Manhattan Project

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Entrepreneurial Technological Innovations

Published April 5, 2013 by Mayrbear's Lair


The technological innovations of entrepreneurs often occur as a result of challenges or severe circumstances they face.  For example, the Manhattan Project was established in 1941 to create the atomic bomb before Nazi Germany could achieve the same goal.  In addition, when the US embarked on a mission to put a man on the moon, the impetus for this innovation was to achieve the accomplishment before the USSR.  According to Thorp and Goldstein (2010), resources available for discovering new approaches in innovation are unprecedented at this time in human history and although markets are unpredictable and technologies evolve, the basic dynamics remain constant across industries, countries, and time (Thorp & Goldstein, 2010).

Change Management Process

Four Basics of Change

Even though inertia and the status quo can undermine the need for modernizations, entrepreneurial technological innovations often occur to overcome challenges.  Pool and Van de Ven (2004) postulate that change comes in many forms: (a) planned, (b) unplanned, (c) incremental or radical, and (d) recurrent or unprecedented. They contend that innovations are created out of four basic models that encourage transformation: (1) a lifecycle model that depicts the process through a sequence of stages with a logical pattern; (2) a teleological model that views development as a cycle of goal formulation, implementation, evaluation and modification of actions; (3) a characteristic model of development derived from conflicts that emerge between entities espousing opposing views that collide to produce a synthesis; and (4) an evolutionary model that consists of a repetitive sequence of variables and retention events in a designated population, generated by competition from a scarcity in resources (Poole & Van de Ven, 2004). These models represent the motors that can drive advances in technology.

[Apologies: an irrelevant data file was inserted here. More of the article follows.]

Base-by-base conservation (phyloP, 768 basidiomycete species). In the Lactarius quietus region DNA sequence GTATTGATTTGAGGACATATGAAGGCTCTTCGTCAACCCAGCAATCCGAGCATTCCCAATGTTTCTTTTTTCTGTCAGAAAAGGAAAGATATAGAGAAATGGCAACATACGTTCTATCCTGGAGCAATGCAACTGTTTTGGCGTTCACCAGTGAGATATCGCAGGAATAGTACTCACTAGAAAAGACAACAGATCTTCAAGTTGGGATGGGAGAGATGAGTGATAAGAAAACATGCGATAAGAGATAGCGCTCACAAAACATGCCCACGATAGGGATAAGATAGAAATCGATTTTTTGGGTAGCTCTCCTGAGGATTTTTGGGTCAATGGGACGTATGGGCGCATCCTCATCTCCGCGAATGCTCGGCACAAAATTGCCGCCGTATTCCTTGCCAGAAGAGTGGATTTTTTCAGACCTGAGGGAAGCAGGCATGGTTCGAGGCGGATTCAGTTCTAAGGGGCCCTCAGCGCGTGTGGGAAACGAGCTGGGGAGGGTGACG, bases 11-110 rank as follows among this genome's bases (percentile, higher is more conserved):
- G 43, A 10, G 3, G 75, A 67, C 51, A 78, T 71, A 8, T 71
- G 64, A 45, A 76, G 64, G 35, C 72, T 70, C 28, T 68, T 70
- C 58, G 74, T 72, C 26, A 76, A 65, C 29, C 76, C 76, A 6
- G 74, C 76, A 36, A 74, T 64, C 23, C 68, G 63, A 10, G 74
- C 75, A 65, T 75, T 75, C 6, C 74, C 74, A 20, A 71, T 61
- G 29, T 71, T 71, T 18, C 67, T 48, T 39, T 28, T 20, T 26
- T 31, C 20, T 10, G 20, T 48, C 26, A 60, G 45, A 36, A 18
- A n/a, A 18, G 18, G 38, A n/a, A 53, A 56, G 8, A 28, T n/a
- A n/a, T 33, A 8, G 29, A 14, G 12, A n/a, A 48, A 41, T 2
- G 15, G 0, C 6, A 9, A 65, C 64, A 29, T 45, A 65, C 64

Five Step Diagram

Five Step Planning Process

Entrepreneurs that conform to policies which encourage effective technological innovation can help reduce their chance of organizational failure. Pool et al. (2000) endorse a five-step plan to help guide technological innovations for business operations. This includes: (1) preplanning with support in the formation of a cohesive team to identify and examine competitive technology; (2) an analysis and assessment of needs; (3) prioritizing challenges with alternative methods of resolution; (4) the design of a program that responds to obstacles identified; and (5) the implementation of the new technology, including evaluation and fine-tuning to insure continuous business operations (Poole, Van de Ven, Dooley, & Holmes, 2000). This process can also help manage workforce fears and assists to avert creative disruption concerns from individuals who detest technological innovations, believe their job is threatened, or experience anxiety from training on new systems. When entrepreneurs encounter issues, the most effective leaders welcome them as opportunities to expand and with effective communication they employ strategies that inspire creative solutions.